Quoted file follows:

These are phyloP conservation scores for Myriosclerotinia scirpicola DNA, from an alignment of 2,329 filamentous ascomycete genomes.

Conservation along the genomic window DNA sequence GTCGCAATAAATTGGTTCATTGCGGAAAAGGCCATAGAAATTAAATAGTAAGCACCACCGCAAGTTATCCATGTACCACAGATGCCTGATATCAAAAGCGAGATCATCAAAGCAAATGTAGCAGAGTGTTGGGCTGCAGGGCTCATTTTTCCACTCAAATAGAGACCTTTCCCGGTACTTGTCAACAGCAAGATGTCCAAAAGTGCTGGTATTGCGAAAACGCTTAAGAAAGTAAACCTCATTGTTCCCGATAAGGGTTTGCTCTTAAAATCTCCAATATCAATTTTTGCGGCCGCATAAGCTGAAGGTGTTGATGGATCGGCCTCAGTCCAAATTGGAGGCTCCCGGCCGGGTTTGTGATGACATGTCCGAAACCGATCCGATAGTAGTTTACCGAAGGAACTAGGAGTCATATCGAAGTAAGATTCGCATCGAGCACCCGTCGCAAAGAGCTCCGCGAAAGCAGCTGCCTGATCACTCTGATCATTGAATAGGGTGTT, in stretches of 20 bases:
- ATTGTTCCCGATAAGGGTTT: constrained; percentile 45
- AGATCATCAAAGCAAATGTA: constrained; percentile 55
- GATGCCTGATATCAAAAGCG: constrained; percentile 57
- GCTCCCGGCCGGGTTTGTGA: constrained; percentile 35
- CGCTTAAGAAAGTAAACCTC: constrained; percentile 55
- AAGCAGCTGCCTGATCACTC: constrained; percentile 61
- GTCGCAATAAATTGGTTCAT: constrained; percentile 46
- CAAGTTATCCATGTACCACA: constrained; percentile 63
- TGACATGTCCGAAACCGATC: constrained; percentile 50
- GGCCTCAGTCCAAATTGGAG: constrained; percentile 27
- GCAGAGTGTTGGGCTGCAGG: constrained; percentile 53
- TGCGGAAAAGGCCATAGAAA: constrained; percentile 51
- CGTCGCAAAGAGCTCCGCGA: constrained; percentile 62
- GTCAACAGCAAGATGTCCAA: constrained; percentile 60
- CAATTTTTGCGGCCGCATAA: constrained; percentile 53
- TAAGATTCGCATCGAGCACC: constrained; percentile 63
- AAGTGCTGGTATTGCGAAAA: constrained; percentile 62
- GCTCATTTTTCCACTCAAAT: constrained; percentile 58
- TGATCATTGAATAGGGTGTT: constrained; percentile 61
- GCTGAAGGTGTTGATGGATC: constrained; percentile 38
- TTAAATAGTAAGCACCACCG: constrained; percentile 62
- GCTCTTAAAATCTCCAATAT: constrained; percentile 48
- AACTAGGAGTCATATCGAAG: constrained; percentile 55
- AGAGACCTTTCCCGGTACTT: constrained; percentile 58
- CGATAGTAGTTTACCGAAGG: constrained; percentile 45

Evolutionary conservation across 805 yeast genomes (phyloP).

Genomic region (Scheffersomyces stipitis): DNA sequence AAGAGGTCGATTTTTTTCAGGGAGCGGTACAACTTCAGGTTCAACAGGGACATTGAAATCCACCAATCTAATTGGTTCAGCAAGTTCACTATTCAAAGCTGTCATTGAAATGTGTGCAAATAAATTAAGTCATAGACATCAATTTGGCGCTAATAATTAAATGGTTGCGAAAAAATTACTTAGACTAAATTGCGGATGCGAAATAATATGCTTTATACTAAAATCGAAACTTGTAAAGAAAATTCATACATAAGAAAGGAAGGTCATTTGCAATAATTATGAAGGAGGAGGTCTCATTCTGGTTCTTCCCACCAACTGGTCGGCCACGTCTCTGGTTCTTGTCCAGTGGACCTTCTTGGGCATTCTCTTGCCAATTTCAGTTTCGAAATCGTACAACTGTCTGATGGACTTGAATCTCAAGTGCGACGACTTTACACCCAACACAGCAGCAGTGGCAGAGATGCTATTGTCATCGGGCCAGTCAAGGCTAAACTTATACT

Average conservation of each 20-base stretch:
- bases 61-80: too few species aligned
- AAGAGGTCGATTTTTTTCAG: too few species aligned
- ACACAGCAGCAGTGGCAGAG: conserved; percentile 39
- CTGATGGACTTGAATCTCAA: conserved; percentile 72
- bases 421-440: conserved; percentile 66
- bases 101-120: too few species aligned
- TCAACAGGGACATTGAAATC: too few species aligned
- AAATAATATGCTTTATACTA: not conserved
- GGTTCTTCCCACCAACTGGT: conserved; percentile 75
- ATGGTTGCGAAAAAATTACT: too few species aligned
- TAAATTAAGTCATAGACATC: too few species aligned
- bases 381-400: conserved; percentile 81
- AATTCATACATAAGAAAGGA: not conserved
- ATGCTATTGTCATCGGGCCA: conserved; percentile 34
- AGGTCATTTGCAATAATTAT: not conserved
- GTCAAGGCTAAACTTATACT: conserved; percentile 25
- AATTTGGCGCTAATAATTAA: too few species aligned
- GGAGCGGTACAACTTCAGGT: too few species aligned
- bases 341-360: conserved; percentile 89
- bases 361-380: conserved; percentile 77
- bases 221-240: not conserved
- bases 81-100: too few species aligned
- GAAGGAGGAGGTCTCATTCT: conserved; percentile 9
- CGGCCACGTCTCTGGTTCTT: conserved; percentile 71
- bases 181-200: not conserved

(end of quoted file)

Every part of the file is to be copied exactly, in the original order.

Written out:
These are phyloP conservation scores for Myriosclerotinia scirpicola DNA, from an alignment of 2,329 filamentous ascomycete genomes.

Conservation along the genomic window DNA sequence GTCGCAATAAATTGGTTCATTGCGGAAAAGGCCATAGAAATTAAATAGTAAGCACCACCGCAAGTTATCCATGTACCACAGATGCCTGATATCAAAAGCGAGATCATCAAAGCAAATGTAGCAGAGTGTTGGGCTGCAGGGCTCATTTTTCCACTCAAATAGAGACCTTTCCCGGTACTTGTCAACAGCAAGATGTCCAAAAGTGCTGGTATTGCGAAAACGCTTAAGAAAGTAAACCTCATTGTTCCCGATAAGGGTTTGCTCTTAAAATCTCCAATATCAATTTTTGCGGCCGCATAAGCTGAAGGTGTTGATGGATCGGCCTCAGTCCAAATTGGAGGCTCCCGGCCGGGTTTGTGATGACATGTCCGAAACCGATCCGATAGTAGTTTACCGAAGGAACTAGGAGTCATATCGAAGTAAGATTCGCATCGAGCACCCGTCGCAAAGAGCTCCGCGAAAGCAGCTGCCTGATCACTCTGATCATTGAATAGGGTGTT, in stretches of 20 bases:
- ATTGTTCCCGATAAGGGTTT: constrained; percentile 45
- AGATCATCAAAGCAAATGTA: constrained; percentile 55
- GATGCCTGATATCAAAAGCG: constrained; percentile 57
- GCTCCCGGCCGGGTTTGTGA: constrained; percentile 35
- CGCTTAAGAAAGTAAACCTC: constrained; percentile 55
- AAGCAGCTGCCTGATCACTC: constrained; percentile 61
- GTCGCAATAAATTGGTTCAT: constrained; percentile 46
- CAAGTTATCCATGTACCACA: constrained; percentile 63
- TGACATGTCCGAAACCGATC: constrained; percentile 50
- GGCCTCAGTCCAAATTGGAG: constrained; percentile 27
- GCAGAGTGTTGGGCTGCAGG: constrained; percentile 53
- TGCGGAAAAGGCCATAGAAA: constrained; percentile 51
- CGTCGCAAAGAGCTCCGCGA: constrained; percentile 62
- GTCAACAGCAAGATGTCCAA: constrained; percentile 60
- CAATTTTTGCGGCCGCATAA: constrained; percentile 53
- TAAGATTCGCATCGAGCACC: constrained; percentile 63
- AAGTGCTGGTATTGCGAAAA: constrained; percentile 62
- GCTCATTTTTCCACTCAAAT: constrained; percentile 58
- TGATCATTGAATAGGGTGTT: constrained; percentile 61
- GCTGAAGGTGTTGATGGATC: constrained; percentile 38
- TTAAATAGTAAGCACCACCG: constrained; percentile 62
- GCTCTTAAAATCTCCAATAT: constrained; percentile 48
- AACTAGGAGTCATATCGAAG: constrained; percentile 55
- AGAGACCTTTCCCGGTACTT: constrained; percentile 58
- CGATAGTAGTTTACCGAAGG: constrained; percentile 45

Evolutionary conservation across 805 yeast genomes (phyloP).

Genomic region (Scheffersomyces stipitis): DNA sequence AAGAGGTCGATTTTTTTCAGGGAGCGGTACAACTTCAGGTTCAACAGGGACATTGAAATCCACCAATCTAATTGGTTCAGCAAGTTCACTATTCAAAGCTGTCATTGAAATGTGTGCAAATAAATTAAGTCATAGACATCAATTTGGCGCTAATAATTAAATGGTTGCGAAAAAATTACTTAGACTAAATTGCGGATGCGAAATAATATGCTTTATACTAAAATCGAAACTTGTAAAGAAAATTCATACATAAGAAAGGAAGGTCATTTGCAATAATTATGAAGGAGGAGGTCTCATTCTGGTTCTTCCCACCAACTGGTCGGCCACGTCTCTGGTTCTTGTCCAGTGGACCTTCTTGGGCATTCTCTTGCCAATTTCAGTTTCGAAATCGTACAACTGTCTGATGGACTTGAATCTCAAGTGCGACGACTTTACACCCAACACAGCAGCAGTGGCAGAGATGCTATTGTCATCGGGCCAGTCAAGGCTAAACTTATACT

Average conservation of each 20-base stretch:
- bases 61-80: too few species aligned
- AAGAGGTCGATTTTTTTCAG: too few species aligned
- ACACAGCAGCAGTGGCAGAG: conserved; percentile 39
- CTGATGGACTTGAATCTCAA: conserved; percentile 72
- bases 421-440: conserved; percentile 66
- bases 101-120: too few species aligned
- TCAACAGGGACATTGAAATC: too few species aligned
- AAATAATATGCTTTATACTA: not conserved
- GGTTCTTCCCACCAACTGGT: conserved; percentile 75
- ATGGTTGCGAAAAAATTACT: too few species aligned
- TAAATTAAGTCATAGACATC: too few species aligned
- bases 381-400: conserved; percentile 81
- AATTCATACATAAGAAAGGA: not conserved
- ATGCTATTGTCATCGGGCCA: conserved; percentile 34
- AGGTCATTTGCAATAATTAT: not conserved
- GTCAAGGCTAAACTTATACT: conserved; percentile 25
- AATTTGGCGCTAATAATTAA: too few species aligned
- GGAGCGGTACAACTTCAGGT: too few species aligned
- bases 341-360: conserved; percentile 89
- bases 361-380: conserved; percentile 77
- bases 221-240: not conserved
- bases 81-100: too few species aligned
- GAAGGAGGAGGTCTCATTCT: conserved; percentile 9
- CGGCCACGTCTCTGGTTCTT: conserved; percentile 71
- bases 181-200: not conserved